If you provide novice problem-solvers with a problem, they’ll attempt to solve it using superficial strategies, comparing it to routine problems that they already understand. This much I have covered already. But if you provide novice problem-solvers with — instead of a problem — a set of constraints, and then ask them to form and solve their own complex problems, something amazing happens — they solve these problems with expert-level strategies.
It’s the difference between teaching someone to fish, and having them invent things to do around a pond with a hook line and stick.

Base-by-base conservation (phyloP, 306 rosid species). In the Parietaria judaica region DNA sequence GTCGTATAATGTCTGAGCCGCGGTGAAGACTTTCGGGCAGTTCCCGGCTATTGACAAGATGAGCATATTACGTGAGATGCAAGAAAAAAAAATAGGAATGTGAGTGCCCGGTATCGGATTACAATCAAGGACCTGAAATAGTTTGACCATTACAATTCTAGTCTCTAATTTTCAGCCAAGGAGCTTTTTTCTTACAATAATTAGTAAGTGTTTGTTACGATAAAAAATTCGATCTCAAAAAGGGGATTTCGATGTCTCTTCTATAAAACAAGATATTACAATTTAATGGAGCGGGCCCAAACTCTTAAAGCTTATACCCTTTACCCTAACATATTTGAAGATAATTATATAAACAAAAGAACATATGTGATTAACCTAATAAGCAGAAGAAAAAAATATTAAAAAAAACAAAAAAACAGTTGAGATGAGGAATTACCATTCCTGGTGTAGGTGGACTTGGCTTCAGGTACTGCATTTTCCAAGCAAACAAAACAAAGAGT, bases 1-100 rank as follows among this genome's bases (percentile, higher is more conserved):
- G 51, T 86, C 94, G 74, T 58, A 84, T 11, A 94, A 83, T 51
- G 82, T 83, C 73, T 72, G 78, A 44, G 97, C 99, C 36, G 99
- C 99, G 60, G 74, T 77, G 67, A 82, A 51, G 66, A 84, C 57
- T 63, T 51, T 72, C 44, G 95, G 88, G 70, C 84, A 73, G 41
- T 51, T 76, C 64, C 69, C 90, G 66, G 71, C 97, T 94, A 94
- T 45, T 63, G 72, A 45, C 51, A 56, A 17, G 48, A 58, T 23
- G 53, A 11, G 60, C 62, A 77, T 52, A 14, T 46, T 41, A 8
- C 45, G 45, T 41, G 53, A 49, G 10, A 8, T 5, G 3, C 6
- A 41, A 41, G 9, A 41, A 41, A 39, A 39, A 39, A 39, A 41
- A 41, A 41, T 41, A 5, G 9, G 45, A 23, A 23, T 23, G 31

The strategy Gage described here for helping players learn games is as genius as it seems obvious in hind sight.
The big thing for me is that if you want to add this to your game it needs to be sufficiently complex to begin with for sandbox to be interesting. Which is a great litmus test for if your game is good in the first place.